Miss Taris stood up, and the two held their breaths, listening in the silent night.
“No- no song. Still, I am content here,” Sir Beaumont said.
“Are you?” Miss Taris turned to look around, frowning. “Everything towers above me; nothing seems safe. I would rather be the giant.”
Miss Taris knelt down and moved her hands along the ground once more, and everything began to shrink. The grasses receded until they were but a carpet under their feet, the flowers receded into the ground, and soon the whole garden was a small patch on a checkerboard of green. Small wisps of cloud drifted around their knees, where the grasses had once been, and stars twinkled, sharp and clear, all around them.
“Here! Higher than the clouds, I can see everything. Nothing can touch me, up here.”
Sir Beaumont stepped closer to Miss Taris. “Don’t you feel exposed, though?”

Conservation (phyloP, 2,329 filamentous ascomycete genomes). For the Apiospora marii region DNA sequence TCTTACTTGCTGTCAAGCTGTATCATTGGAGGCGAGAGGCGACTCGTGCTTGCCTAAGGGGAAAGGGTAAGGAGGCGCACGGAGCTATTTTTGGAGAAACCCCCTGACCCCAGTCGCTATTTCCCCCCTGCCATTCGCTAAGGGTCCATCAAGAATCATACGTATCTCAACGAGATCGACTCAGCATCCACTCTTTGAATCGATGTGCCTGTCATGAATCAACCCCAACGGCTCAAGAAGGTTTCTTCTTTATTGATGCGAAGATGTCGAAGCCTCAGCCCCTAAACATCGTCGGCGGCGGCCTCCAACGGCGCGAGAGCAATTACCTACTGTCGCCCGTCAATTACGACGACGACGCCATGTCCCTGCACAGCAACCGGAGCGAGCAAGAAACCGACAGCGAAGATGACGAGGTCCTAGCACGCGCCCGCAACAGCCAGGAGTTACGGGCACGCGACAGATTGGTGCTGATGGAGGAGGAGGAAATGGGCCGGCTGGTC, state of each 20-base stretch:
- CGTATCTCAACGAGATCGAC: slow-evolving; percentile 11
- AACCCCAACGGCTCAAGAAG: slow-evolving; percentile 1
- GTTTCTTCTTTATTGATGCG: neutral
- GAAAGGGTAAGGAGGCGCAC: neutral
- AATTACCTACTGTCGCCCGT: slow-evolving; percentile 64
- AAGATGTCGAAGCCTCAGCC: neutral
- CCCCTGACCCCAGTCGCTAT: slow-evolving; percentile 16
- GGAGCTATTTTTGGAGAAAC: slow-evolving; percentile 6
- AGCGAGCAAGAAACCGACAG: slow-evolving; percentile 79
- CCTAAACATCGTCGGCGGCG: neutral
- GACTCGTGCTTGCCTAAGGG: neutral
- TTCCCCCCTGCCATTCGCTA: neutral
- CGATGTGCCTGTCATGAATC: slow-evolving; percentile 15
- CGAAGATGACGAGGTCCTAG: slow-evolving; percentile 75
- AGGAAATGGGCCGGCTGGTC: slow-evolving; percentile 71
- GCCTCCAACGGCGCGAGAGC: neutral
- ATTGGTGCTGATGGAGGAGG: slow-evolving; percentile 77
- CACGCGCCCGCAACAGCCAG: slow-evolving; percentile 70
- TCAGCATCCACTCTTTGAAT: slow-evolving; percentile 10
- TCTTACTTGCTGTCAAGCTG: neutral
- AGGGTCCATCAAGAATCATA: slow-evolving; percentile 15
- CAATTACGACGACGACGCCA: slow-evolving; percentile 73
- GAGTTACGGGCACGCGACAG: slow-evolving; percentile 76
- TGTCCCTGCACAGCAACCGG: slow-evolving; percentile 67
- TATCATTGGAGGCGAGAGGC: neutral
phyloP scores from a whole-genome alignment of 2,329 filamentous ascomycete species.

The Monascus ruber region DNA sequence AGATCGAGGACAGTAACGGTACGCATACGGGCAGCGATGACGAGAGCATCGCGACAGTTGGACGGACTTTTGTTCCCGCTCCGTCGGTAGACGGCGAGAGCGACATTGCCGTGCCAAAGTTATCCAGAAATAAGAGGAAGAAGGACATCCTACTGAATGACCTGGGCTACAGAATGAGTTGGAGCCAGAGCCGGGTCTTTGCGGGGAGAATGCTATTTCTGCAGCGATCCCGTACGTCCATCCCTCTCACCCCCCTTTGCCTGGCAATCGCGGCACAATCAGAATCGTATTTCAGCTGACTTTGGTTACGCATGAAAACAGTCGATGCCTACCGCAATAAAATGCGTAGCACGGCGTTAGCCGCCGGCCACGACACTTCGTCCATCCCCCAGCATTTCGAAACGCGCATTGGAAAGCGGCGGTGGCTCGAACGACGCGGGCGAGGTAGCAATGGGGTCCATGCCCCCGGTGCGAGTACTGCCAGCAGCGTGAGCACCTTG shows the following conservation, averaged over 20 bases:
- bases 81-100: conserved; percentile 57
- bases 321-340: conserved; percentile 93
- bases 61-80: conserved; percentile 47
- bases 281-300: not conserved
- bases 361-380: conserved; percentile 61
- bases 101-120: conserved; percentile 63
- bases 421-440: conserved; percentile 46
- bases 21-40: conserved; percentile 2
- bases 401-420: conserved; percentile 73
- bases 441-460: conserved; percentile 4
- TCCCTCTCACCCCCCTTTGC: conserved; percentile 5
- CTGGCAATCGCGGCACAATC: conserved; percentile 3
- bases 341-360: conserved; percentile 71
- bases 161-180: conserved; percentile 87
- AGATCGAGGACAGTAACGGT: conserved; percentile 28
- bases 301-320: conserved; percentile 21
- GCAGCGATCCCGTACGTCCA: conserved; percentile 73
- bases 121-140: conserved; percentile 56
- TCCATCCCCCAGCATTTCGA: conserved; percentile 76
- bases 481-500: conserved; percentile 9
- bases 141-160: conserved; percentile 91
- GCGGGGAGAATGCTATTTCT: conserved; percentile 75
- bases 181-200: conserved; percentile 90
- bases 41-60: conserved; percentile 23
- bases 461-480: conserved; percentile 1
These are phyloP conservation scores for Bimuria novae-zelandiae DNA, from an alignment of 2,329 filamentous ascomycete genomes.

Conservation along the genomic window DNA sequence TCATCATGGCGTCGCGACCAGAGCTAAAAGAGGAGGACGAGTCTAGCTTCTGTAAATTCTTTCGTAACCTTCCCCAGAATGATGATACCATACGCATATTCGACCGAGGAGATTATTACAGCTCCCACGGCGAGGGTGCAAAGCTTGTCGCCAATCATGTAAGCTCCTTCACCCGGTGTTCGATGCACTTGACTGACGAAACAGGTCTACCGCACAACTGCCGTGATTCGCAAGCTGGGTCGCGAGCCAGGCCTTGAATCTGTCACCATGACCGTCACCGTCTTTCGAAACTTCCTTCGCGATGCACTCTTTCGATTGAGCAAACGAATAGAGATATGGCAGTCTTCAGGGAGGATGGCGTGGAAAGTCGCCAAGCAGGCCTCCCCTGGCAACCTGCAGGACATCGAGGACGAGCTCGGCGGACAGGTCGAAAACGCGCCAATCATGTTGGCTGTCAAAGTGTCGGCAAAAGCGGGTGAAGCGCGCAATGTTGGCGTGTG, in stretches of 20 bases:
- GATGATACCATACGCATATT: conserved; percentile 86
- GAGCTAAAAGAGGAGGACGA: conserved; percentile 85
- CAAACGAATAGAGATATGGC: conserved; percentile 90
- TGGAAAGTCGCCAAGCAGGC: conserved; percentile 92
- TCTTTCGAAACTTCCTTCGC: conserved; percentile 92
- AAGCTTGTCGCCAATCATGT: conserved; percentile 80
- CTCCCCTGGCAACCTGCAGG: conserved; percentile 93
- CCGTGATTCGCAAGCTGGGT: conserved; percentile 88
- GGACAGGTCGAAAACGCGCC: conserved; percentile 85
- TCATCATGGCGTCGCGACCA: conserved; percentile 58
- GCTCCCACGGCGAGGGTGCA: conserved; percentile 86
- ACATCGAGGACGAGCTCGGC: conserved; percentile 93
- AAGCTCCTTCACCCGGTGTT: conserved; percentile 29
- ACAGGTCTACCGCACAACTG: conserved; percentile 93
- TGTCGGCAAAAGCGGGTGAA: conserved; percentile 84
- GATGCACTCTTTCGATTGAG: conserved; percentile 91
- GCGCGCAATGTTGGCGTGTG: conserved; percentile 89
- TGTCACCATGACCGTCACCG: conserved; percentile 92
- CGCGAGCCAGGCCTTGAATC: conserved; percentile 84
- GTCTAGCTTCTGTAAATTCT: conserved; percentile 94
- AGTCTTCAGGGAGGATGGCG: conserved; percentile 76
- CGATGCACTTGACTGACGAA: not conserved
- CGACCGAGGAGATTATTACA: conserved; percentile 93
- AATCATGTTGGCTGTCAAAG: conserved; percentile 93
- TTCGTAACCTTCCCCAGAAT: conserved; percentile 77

“Why should that matter?” Miss Taris laughed. “No one can hurt a giant. I will suffer the slings and arrows of everyone beneath me without a scratch.”
Sir Beaumont turned and looked at Miss Taris so intently that, despite all her newfound confidence, she blushed once more. Then he smiled and reached out tentatively, tucking a stray strand of gold-spun hair back behind Miss Taris’s ear.
“It seems you and I cannot agree- a fairy of the garden and a giant of the air. Where can we meet?”
Miss Taris turned away, knelt down, and moved her hands once more. The clouds climbed high above them, the small patches of ground expanded, the flowers grew until they were knee high, and the green carpet of grass remained underfoot.
“I suppose we must meet here, in the middle, as our human selves,” Miss Taris said.
“I am happy to meet you here, though you are not really human, are you?” Sir Beaumont said, his voice full of awe.